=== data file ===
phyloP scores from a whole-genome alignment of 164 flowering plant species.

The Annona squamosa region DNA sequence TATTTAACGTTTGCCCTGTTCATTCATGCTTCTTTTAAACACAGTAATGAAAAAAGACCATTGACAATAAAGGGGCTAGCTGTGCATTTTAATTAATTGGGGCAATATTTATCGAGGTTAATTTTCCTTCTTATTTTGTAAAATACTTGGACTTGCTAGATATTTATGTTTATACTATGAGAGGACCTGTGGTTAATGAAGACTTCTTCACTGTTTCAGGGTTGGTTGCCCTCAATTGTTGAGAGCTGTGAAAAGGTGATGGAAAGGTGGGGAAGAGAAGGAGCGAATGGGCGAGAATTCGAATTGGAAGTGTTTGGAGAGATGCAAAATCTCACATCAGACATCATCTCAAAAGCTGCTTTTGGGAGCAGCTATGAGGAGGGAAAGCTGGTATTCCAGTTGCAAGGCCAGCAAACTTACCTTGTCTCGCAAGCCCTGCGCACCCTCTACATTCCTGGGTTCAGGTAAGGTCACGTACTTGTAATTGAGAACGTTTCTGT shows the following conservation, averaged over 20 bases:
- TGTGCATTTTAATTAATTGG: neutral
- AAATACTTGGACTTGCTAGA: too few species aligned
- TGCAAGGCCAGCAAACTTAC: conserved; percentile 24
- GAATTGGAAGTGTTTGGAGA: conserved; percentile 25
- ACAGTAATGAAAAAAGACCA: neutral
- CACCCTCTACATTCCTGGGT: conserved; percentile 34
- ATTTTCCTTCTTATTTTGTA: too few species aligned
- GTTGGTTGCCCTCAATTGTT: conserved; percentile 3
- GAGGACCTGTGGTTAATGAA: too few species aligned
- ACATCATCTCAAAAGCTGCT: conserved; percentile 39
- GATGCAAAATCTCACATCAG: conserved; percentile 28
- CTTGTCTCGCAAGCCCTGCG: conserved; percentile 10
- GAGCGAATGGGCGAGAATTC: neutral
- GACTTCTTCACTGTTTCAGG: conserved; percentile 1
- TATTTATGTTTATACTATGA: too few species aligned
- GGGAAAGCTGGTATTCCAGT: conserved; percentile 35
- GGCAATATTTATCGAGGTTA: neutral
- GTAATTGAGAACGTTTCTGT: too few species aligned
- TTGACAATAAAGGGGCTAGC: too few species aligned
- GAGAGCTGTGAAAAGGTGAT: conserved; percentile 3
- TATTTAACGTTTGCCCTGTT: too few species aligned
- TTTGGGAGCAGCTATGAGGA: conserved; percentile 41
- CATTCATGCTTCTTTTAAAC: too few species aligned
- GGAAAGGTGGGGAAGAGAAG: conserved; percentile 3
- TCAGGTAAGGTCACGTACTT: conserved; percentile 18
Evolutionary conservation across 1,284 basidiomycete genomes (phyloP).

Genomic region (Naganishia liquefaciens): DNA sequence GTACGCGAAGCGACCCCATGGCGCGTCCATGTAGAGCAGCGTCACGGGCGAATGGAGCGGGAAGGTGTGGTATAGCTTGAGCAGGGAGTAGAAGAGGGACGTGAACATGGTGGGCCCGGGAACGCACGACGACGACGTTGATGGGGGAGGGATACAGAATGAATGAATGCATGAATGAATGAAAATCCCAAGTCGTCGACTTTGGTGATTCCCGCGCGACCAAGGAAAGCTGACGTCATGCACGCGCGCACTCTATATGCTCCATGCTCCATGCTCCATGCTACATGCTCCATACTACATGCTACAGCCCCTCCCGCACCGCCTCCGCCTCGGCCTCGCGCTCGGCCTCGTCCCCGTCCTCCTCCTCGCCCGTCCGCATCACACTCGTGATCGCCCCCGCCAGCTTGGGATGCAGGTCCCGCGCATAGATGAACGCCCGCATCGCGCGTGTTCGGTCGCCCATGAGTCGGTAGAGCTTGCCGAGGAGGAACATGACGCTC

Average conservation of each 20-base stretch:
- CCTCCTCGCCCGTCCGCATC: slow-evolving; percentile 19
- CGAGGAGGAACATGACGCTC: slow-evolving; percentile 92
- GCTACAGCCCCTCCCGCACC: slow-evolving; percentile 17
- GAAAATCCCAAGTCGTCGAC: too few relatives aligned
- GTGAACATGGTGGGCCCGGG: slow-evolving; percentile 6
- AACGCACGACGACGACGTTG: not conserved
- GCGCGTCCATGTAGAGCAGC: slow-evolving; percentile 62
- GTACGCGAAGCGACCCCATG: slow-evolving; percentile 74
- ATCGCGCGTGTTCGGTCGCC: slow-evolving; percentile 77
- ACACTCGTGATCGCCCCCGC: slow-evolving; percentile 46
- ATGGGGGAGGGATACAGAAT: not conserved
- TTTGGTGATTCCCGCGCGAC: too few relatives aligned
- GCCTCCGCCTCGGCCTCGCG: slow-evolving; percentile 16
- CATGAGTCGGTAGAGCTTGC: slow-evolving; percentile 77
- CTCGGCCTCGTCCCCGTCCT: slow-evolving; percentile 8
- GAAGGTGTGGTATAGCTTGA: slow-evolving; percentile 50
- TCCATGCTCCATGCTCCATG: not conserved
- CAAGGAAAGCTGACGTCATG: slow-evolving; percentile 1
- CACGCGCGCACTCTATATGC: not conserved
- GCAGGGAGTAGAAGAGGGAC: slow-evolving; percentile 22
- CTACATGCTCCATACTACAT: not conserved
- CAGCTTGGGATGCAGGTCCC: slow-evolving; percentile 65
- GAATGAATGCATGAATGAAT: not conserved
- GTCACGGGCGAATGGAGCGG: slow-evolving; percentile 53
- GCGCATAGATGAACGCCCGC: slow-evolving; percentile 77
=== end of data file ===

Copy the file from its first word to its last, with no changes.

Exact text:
phyloP scores from a whole-genome alignment of 164 flowering plant species.

The Annona squamosa region DNA sequence TATTTAACGTTTGCCCTGTTCATTCATGCTTCTTTTAAACACAGTAATGAAAAAAGACCATTGACAATAAAGGGGCTAGCTGTGCATTTTAATTAATTGGGGCAATATTTATCGAGGTTAATTTTCCTTCTTATTTTGTAAAATACTTGGACTTGCTAGATATTTATGTTTATACTATGAGAGGACCTGTGGTTAATGAAGACTTCTTCACTGTTTCAGGGTTGGTTGCCCTCAATTGTTGAGAGCTGTGAAAAGGTGATGGAAAGGTGGGGAAGAGAAGGAGCGAATGGGCGAGAATTCGAATTGGAAGTGTTTGGAGAGATGCAAAATCTCACATCAGACATCATCTCAAAAGCTGCTTTTGGGAGCAGCTATGAGGAGGGAAAGCTGGTATTCCAGTTGCAAGGCCAGCAAACTTACCTTGTCTCGCAAGCCCTGCGCACCCTCTACATTCCTGGGTTCAGGTAAGGTCACGTACTTGTAATTGAGAACGTTTCTGT shows the following conservation, averaged over 20 bases:
- TGTGCATTTTAATTAATTGG: neutral
- AAATACTTGGACTTGCTAGA: too few species aligned
- TGCAAGGCCAGCAAACTTAC: conserved; percentile 24
- GAATTGGAAGTGTTTGGAGA: conserved; percentile 25
- ACAGTAATGAAAAAAGACCA: neutral
- CACCCTCTACATTCCTGGGT: conserved; percentile 34
- ATTTTCCTTCTTATTTTGTA: too few species aligned
- GTTGGTTGCCCTCAATTGTT: conserved; percentile 3
- GAGGACCTGTGGTTAATGAA: too few species aligned
- ACATCATCTCAAAAGCTGCT: conserved; percentile 39
- GATGCAAAATCTCACATCAG: conserved; percentile 28
- CTTGTCTCGCAAGCCCTGCG: conserved; percentile 10
- GAGCGAATGGGCGAGAATTC: neutral
- GACTTCTTCACTGTTTCAGG: conserved; percentile 1
- TATTTATGTTTATACTATGA: too few species aligned
- GGGAAAGCTGGTATTCCAGT: conserved; percentile 35
- GGCAATATTTATCGAGGTTA: neutral
- GTAATTGAGAACGTTTCTGT: too few species aligned
- TTGACAATAAAGGGGCTAGC: too few species aligned
- GAGAGCTGTGAAAAGGTGAT: conserved; percentile 3
- TATTTAACGTTTGCCCTGTT: too few species aligned
- TTTGGGAGCAGCTATGAGGA: conserved; percentile 41
- CATTCATGCTTCTTTTAAAC: too few species aligned
- GGAAAGGTGGGGAAGAGAAG: conserved; percentile 3
- TCAGGTAAGGTCACGTACTT: conserved; percentile 18
Evolutionary conservation across 1,284 basidiomycete genomes (phyloP).

Genomic region (Naganishia liquefaciens): DNA sequence GTACGCGAAGCGACCCCATGGCGCGTCCATGTAGAGCAGCGTCACGGGCGAATGGAGCGGGAAGGTGTGGTATAGCTTGAGCAGGGAGTAGAAGAGGGACGTGAACATGGTGGGCCCGGGAACGCACGACGACGACGTTGATGGGGGAGGGATACAGAATGAATGAATGCATGAATGAATGAAAATCCCAAGTCGTCGACTTTGGTGATTCCCGCGCGACCAAGGAAAGCTGACGTCATGCACGCGCGCACTCTATATGCTCCATGCTCCATGCTCCATGCTACATGCTCCATACTACATGCTACAGCCCCTCCCGCACCGCCTCCGCCTCGGCCTCGCGCTCGGCCTCGTCCCCGTCCTCCTCCTCGCCCGTCCGCATCACACTCGTGATCGCCCCCGCCAGCTTGGGATGCAGGTCCCGCGCATAGATGAACGCCCGCATCGCGCGTGTTCGGTCGCCCATGAGTCGGTAGAGCTTGCCGAGGAGGAACATGACGCTC

Average conservation of each 20-base stretch:
- CCTCCTCGCCCGTCCGCATC: slow-evolving; percentile 19
- CGAGGAGGAACATGACGCTC: slow-evolving; percentile 92
- GCTACAGCCCCTCCCGCACC: slow-evolving; percentile 17
- GAAAATCCCAAGTCGTCGAC: too few relatives aligned
- GTGAACATGGTGGGCCCGGG: slow-evolving; percentile 6
- AACGCACGACGACGACGTTG: not conserved
- GCGCGTCCATGTAGAGCAGC: slow-evolving; percentile 62
- GTACGCGAAGCGACCCCATG: slow-evolving; percentile 74
- ATCGCGCGTGTTCGGTCGCC: slow-evolving; percentile 77
- ACACTCGTGATCGCCCCCGC: slow-evolving; percentile 46
- ATGGGGGAGGGATACAGAAT: not conserved
- TTTGGTGATTCCCGCGCGAC: too few relatives aligned
- GCCTCCGCCTCGGCCTCGCG: slow-evolving; percentile 16
- CATGAGTCGGTAGAGCTTGC: slow-evolving; percentile 77
- CTCGGCCTCGTCCCCGTCCT: slow-evolving; percentile 8
- GAAGGTGTGGTATAGCTTGA: slow-evolving; percentile 50
- TCCATGCTCCATGCTCCATG: not conserved
- CAAGGAAAGCTGACGTCATG: slow-evolving; percentile 1
- CACGCGCGCACTCTATATGC: not conserved
- GCAGGGAGTAGAAGAGGGAC: slow-evolving; percentile 22
- CTACATGCTCCATACTACAT: not conserved
- CAGCTTGGGATGCAGGTCCC: slow-evolving; percentile 65
- GAATGAATGCATGAATGAAT: not conserved
- GTCACGGGCGAATGGAGCGG: slow-evolving; percentile 53
- GCGCATAGATGAACGCCCGC: slow-evolving; percentile 77